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Milne's model follows the description from special relativity of an observable universe's spacetime diagram containing past and future light cones along with "elsewhere" in spacetime.

The Milne model was a special-relativistic cosmological model proposed by Edward Arthur Milne in 1935.[1] It is mathematically equivalent to a special case of the FLRW model in the limit of zero energy density and it obeys the cosmological principle[citation needed]. The Milne model is also similar to Rindler space in that both are simple re-parameterizations of flat Minkowski space.

Since it features both zero energy density and maximally negative spatial curvature, the Milne model is inconsistent with cosmological observations[citation needed]. Cosmologists actually observe the universe's density parameter to be consistent with unity and its curvature to be consistent with flatness.[2]

Milne metric

The Milne universe is a special case of a more general Friedmann–Lemaître–Robertson–Walker model (FLRW). The Milne solution can be obtained from the more generic FLRW model by demanding that the energy density, pressure and cosmological constant all equal zero and the spatial curvature is negative.[citation needed] From these assumptions and the Friedmann equations it follows that the scale factor must depend on time coordinate linearly.[3] [4]

Setting the spatial curvature and speed of light to unity the metric for a Milne universe can be expressed with hyperspherical coordinates as: [4] [5]

where

is the metric for a two-sphere and

is the curvature-corrected radial component for negatively curved space that varies between 0 and .

The empty space that the Milne model describes[citation needed] can be identified with the inside of a light cone of an event in Minkowski space by a change of coordinates.[4]

Milne developed this model independent of general relativity but with awareness of special relativity. As he initially described it, the model has no expansion of space, so all of the redshift (except that caused by peculiar velocities) is explained by a recessional velocity associated with the hypothetical "explosion". However, the mathematical equivalence of the zero energy density () version of the FLRW metric to Milne's model implies that a full general relativistic treatment using Milne's assumptions would result in a linearly increasing scale factor for all time since the deceleration parameter is uniquely zero for such a model.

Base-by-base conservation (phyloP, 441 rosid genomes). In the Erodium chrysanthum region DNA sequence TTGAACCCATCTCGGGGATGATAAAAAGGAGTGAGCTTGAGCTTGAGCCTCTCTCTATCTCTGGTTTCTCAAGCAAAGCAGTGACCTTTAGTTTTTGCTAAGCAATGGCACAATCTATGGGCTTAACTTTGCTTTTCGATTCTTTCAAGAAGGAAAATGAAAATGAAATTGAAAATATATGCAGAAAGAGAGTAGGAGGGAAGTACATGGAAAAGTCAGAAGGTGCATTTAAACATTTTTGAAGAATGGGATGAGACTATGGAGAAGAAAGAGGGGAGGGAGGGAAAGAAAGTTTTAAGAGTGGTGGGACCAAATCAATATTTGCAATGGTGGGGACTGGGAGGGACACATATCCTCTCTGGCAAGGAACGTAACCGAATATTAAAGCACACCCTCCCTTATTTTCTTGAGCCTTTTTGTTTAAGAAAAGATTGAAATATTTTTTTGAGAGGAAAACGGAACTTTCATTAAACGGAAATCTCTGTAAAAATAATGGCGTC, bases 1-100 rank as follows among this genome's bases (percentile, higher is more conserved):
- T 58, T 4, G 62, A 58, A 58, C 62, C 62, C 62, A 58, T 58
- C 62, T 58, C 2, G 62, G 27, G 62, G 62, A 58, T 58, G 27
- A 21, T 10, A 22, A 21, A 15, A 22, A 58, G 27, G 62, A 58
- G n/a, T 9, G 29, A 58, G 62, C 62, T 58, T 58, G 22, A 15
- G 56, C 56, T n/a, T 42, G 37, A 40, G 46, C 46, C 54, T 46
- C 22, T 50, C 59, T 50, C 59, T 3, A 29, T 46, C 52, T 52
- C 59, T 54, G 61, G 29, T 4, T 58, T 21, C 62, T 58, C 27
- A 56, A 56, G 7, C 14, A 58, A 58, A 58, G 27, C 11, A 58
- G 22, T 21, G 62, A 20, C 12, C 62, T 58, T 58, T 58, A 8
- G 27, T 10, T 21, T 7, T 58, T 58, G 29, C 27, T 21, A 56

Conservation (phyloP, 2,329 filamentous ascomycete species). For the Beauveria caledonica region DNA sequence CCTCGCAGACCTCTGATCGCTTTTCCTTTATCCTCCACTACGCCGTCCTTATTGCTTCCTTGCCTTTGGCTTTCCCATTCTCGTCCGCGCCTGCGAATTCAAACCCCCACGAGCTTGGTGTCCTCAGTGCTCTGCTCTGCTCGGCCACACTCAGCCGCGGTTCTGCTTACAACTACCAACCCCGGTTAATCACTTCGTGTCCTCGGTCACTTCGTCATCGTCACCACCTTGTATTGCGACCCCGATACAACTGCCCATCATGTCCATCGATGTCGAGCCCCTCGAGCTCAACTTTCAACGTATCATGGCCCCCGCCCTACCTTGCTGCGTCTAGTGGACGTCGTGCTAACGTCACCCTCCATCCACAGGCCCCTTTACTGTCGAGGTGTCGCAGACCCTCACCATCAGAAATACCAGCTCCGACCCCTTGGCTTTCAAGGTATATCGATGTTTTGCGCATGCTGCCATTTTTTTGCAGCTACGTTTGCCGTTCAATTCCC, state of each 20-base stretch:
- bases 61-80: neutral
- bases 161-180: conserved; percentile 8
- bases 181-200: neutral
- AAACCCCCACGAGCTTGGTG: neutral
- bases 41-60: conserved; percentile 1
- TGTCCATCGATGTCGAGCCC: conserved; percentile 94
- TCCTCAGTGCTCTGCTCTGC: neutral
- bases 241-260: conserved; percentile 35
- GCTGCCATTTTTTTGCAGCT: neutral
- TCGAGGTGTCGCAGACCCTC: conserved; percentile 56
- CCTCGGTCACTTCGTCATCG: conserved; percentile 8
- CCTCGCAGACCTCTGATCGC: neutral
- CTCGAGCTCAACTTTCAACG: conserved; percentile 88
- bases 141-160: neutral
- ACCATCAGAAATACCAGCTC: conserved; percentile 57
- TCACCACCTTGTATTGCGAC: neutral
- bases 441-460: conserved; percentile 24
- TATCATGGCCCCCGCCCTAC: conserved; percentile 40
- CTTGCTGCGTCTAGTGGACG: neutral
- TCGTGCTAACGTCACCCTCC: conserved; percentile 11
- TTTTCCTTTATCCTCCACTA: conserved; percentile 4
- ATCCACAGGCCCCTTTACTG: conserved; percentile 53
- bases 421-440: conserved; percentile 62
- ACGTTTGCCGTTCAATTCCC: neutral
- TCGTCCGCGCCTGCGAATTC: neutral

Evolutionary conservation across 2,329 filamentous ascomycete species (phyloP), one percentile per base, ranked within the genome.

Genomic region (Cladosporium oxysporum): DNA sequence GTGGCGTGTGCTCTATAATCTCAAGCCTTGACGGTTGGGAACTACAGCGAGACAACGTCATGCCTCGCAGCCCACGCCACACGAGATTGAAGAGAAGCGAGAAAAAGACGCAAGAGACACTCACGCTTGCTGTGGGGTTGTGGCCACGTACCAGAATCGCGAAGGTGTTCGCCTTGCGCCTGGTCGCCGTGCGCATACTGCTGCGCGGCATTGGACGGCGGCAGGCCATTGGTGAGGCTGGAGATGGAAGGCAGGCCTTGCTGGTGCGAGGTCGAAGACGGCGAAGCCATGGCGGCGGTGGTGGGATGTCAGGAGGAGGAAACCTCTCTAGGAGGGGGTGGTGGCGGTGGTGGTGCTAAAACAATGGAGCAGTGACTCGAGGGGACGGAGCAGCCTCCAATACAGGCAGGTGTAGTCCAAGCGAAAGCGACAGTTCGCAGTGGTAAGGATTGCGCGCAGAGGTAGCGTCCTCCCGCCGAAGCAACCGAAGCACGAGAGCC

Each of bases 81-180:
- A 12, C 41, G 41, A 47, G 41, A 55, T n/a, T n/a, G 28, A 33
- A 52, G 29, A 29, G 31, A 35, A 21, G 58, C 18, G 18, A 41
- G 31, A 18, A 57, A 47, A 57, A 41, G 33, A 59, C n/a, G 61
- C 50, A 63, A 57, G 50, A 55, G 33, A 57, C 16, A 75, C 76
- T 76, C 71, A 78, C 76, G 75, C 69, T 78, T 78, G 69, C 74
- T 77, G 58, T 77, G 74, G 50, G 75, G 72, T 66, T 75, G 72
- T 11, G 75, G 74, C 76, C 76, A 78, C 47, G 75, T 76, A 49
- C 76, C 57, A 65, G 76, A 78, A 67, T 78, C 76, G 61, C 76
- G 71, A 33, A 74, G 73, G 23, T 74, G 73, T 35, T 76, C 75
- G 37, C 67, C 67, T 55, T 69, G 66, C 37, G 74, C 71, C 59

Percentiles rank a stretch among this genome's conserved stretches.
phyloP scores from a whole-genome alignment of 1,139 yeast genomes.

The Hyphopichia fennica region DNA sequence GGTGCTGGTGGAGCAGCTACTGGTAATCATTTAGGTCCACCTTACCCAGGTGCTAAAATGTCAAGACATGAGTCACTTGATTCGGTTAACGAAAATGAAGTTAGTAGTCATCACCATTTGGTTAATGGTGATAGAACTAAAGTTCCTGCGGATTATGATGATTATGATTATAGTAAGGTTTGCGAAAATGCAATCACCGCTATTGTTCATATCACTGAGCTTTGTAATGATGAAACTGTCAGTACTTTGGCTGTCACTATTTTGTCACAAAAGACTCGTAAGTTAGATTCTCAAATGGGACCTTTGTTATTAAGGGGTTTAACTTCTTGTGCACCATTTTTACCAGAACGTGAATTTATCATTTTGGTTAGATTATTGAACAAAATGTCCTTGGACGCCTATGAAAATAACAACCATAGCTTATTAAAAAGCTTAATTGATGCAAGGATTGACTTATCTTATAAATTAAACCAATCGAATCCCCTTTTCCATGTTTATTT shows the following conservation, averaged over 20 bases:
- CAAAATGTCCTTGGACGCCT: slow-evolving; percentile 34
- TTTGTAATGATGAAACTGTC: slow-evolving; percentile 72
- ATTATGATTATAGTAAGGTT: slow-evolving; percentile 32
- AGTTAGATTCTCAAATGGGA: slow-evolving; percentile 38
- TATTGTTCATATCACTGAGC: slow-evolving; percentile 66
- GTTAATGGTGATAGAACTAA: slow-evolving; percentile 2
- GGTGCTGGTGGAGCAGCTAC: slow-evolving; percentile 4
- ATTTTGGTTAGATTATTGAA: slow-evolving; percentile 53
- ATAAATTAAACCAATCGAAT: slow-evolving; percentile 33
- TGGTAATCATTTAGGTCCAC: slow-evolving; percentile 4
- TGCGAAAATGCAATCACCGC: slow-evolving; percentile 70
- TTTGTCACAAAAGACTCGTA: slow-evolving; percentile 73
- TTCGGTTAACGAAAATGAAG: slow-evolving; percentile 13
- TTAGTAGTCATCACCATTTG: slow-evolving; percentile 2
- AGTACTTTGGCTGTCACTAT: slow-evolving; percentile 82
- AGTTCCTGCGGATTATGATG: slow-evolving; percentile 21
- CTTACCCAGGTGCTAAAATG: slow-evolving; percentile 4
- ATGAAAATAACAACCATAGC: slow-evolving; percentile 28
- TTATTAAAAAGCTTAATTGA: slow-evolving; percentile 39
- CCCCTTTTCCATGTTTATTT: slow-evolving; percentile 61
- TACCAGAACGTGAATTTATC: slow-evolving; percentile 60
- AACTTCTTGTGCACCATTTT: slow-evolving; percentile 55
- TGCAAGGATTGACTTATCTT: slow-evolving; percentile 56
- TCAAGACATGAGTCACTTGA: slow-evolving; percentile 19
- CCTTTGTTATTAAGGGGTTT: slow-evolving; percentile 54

Milne's density function

Milne proposed that the universe's density changes in time because of an initial outward explosion of matter. Milne's model assumes an inhomogeneous density function which is Lorentz Invariant (around the event t=x=y=z=0). When rendered graphically Milne's density distribution shows a three-dimensional spherical Lobachevskian pattern with outer edges moving outward at the speed of light. Every inertial body perceives itself to be at the center of the explosion of matter (see observable universe), and sees the local universe as homogeneous and isotropic in the sense of the cosmological principle.

In order to be consistent with general relativity, the universe's density must be negligible in comparison to the critical density at all times for which the Milne model is taken to apply.

Notes

  1. ^ Edward Arthur Milne, Relativity, Gravitation and World Structure, Oxford University Press, 1935.
  2. ^ Planck Collaboration (September 2020). "Planck 2018 results VI. Cosmological parameters". Astronomy & Astrophysics. 641. Astronomy & Astrophysics Journal: A6. arXiv:1807.06209. Bibcode:2020A&A...641A...6P. doi:10.1051/0004-6361/201833910.
  3. ^ Sean M. Carroll (2004). Spacetime and Geometry (1st ed.). Addison-wesley. p. 341. ISBN 0-8053-8732-3.
  4. ^ a b c V. Mukhanov (2005). Physical foundations of cosmology (1st ed.). Cambridge University Press. p. 27. ISBN 0-521-56398-4.
  5. ^ Misner, Thorne, Wheeler (1971). Gravitation (1st ed.). W. H. Freeman and Company. p. 721. ISBN 0-7167-0334-3.{{cite book}}: CS1 maint: multiple names: authors list (link)

References

  • Milne Cosmology: Why I Keep Talking About It Archived 12 September 2006 at the Wayback Machine - a detailed non-technical introduction to the Milne model
  • Wegener, Mogens True. Non-Standard Relativity: A Philosopher's Handbook of Heresies in Physics. BoD–Books on Demand, 2016. A thorough historical and theoretical study of the British Tradition in Cosmology, and one long celebration of Milne.